As spring approaches, there’s always an increase in the number of Americans who express interest in buying or selling a house. For many reasons, spring is traditionally the season when the housing market heats up. So, it’s no surprise that Fannie Mae’s most recent monthly measure of Americans’ feelings about the housing market shows an increase in optimism. In fact, the number of survey respondents who said now was a good time to buy a house rose 3 percent from the month before and the number who feel it’s time to sell rose to a new survey high. In other words, interest is high. But, according to Doug Duncan, Fannie Mae’s chief economist, it’s difficult to say yet how the market will perform this year. “Results may continue to fluctuate over the coming months as consumers sort out the implications of the newly passed tax legislation on their household finances,” Duncan said. However, with high interest from buyers and sellers, and a growing economy, early signs point to a busy spring for the housing market. More here.
According to the Mortgage Bankers Association’s Weekly Applications Survey, average mortgage rates rose again last week. In fact, increases were seen on 30-year fixed-rate mortgages with both conforming and jumbo balances, loans backed by the Federal Housing Administration, and 15-year loans. But, despite rising rates, purchase application demand – or the number of potential home buyers requesting applications for loans to buy homes – is still up 8 percent over last year at the same time. That means, home buyers are out in force and possibly looking to get a jump on the spring season – and potentially higher rates. Mike Fratantoni, MBA’s chief economist, says rates will likely continue to rise. “A strong job market, accelerating wage growth, and expectations of faster rate hikes from the Fed all have played roles in pushing up longer-term rates,” Fratantoni said. That means, as long as the economy continues to improve, we will likely see steadily increasing interest rates. However, though higher than they’ve been, rates are still low by historical standards. The MBA’s weekly survey has been conducted since 1990 and covers 75 percent of all retail residential mortgage applications. More here.
If you’re buying a house – rather than having one built to your specifications – you’re going to have to compromise. You’re probably not going to find everything on your wish list in one house, and certainly not in a home that also just happens to be perfectly in your price range. Which is to say, the home buying process will force you to make decisions about what matters most to you and what you would like but can live without. How you make these decisions will be based, in part, on your particular needs and goals but, according to one recent survey, it may also be based on gender. That’s because, when asked which home features mattered most to them, men and women had slightly different opinions. For example, the number of bedrooms in a home is nearly 7 percent more important to women than men. So is being close to good schools, which was 6.6 percent more important to women. On the other hand, the inclusion of exterior maintenance was 5.1 percent more important to men than women. Whatever the case, spending some time thinking about what home features matter most to you before heading out house hunting will make you a better prepared, and more decisive, buyer. More here.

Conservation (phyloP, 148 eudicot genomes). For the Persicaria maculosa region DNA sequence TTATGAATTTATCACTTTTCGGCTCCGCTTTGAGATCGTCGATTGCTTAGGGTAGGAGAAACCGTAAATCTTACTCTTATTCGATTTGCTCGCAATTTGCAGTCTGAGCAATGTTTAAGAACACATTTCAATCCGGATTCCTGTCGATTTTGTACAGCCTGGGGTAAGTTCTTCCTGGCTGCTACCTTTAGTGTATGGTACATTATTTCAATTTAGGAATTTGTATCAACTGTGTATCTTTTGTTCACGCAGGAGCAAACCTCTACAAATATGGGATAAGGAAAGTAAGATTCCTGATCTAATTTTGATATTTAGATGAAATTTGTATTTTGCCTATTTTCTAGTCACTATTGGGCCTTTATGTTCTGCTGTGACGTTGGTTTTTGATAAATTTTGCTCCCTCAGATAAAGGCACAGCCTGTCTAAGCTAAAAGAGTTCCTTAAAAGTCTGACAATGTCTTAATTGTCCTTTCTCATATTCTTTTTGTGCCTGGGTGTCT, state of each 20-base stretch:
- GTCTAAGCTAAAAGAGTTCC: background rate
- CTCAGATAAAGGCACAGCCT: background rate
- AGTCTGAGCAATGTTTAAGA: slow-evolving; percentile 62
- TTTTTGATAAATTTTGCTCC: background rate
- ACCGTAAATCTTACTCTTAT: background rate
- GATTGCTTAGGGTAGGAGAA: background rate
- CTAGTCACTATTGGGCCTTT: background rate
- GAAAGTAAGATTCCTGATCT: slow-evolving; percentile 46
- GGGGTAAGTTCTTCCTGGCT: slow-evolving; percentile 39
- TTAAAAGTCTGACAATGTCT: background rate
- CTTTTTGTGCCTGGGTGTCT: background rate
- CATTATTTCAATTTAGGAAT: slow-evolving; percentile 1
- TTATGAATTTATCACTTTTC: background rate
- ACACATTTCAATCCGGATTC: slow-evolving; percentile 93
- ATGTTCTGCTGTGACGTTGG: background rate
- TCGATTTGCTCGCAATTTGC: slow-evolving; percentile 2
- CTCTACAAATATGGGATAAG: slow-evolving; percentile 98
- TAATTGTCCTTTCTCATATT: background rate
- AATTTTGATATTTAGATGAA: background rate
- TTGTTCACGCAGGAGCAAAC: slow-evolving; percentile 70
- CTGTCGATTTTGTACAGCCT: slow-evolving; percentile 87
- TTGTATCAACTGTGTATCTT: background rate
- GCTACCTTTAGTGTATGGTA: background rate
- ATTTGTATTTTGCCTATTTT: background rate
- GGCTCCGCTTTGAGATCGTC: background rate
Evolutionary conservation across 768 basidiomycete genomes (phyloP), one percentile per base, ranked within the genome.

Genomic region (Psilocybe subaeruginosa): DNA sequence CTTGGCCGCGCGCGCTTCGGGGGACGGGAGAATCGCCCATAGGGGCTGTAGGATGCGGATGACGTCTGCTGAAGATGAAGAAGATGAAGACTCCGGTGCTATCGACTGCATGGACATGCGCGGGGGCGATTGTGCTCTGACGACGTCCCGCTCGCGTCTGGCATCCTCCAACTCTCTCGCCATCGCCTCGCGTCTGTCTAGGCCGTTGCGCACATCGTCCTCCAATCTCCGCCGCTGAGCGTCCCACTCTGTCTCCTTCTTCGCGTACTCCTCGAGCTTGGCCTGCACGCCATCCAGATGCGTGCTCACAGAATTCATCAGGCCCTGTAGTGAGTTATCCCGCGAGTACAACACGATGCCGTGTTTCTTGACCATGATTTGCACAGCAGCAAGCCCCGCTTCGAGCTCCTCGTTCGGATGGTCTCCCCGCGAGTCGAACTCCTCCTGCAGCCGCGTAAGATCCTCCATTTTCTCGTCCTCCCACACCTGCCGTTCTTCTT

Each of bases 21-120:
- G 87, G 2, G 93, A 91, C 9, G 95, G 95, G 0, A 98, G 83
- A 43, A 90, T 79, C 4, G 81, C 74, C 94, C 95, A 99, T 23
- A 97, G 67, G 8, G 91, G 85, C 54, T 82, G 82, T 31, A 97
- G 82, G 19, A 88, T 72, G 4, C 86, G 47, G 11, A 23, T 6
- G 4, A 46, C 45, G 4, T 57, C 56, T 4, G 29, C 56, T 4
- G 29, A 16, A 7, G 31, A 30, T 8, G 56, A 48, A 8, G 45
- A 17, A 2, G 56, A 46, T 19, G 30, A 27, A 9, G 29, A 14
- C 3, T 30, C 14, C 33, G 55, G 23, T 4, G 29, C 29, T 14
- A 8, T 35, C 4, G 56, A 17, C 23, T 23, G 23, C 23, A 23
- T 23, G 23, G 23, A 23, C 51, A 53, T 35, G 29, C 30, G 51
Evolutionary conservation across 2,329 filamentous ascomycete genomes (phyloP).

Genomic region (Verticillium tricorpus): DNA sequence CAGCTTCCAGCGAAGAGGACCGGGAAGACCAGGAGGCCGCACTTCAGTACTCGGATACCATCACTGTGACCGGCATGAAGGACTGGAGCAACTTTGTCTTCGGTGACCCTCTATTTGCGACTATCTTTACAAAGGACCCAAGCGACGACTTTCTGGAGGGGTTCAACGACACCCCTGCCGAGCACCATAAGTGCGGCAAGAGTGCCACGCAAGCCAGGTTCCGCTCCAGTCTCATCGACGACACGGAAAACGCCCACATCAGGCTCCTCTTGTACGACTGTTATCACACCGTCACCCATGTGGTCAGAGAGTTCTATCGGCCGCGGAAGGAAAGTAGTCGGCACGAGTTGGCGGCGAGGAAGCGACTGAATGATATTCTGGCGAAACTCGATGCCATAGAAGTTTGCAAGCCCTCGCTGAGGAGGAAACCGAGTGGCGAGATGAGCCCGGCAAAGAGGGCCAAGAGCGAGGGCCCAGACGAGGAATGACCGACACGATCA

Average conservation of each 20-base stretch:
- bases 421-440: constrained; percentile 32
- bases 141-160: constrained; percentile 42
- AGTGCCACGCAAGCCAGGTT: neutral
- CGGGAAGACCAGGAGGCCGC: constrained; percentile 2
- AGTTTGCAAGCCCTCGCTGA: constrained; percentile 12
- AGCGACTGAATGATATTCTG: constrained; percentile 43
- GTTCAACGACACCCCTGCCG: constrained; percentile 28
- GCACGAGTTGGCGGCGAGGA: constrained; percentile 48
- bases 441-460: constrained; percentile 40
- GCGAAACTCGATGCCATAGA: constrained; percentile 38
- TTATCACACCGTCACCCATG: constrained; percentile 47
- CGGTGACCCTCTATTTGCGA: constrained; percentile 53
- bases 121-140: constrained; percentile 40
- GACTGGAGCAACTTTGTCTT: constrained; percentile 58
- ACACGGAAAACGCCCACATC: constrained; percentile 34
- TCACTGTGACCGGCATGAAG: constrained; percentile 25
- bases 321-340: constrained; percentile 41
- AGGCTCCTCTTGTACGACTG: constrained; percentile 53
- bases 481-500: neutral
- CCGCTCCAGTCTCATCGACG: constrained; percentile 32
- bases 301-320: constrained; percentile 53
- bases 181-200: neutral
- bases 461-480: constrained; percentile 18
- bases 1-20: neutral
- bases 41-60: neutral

Though there is usually a lot of focus on first-time and younger home buyers, they aren’t the only Americans looking to make a move. In fact, according to the National Association of Home Builders’ 55+ Housing Market Index, older Americans are increasingly interested in buying a home and it’s led to a strengthening in the market. Robert Dietz, NAHB’s chief economist, says growing demand among older buyers is consistent with what’s happening in the market overall. “The strong performance of the 55+ HMI at the end of 2017 is consistent with recent increases in boarder measures of the housing market,” Dietz said. “We expect continued growth in the market for new 55+ housing in 2018 due to favorable demographics, rising home owner wealth, and the current tight supply of existing homes on the market.” In other words, older homeowners have seen an increase in the value of their homes and are now looking to use those gains to find a new home or condo. This has pushed the NAHB’s index to record heights and indicates there will be a high level of interest in home buying among older Americans this year. More here.
Naturally, as home prices have increased, so too has the amount of profit homeowners see when they sell their home. Now, according to new numbers from ATTOM Data Solutions, homeowner profits have reached their highest point in more than 10 years. In fact, according to their Q4 2017 U.S. Home Sales Report, the average home seller profit has reached 29.7 percent return on investment compared to the original purchase point. Daren Blomquist, senior vice president at ATTOM, says now is the most profitable time to sell in years but homeowners aren’t moving as often as they used to. “It’s the most profitable time to sell a home in more than 10 years yet homeowners are staying put longer than we’ve ever seen,” Blomquist said. “While home sellers on the West Coast are realizing the biggest profits, rapid home price appreciation in red state markets is rivaling that of the high-flying coastal markets and producing sizable profits for home sellers in those middle-American markets as well.” More here.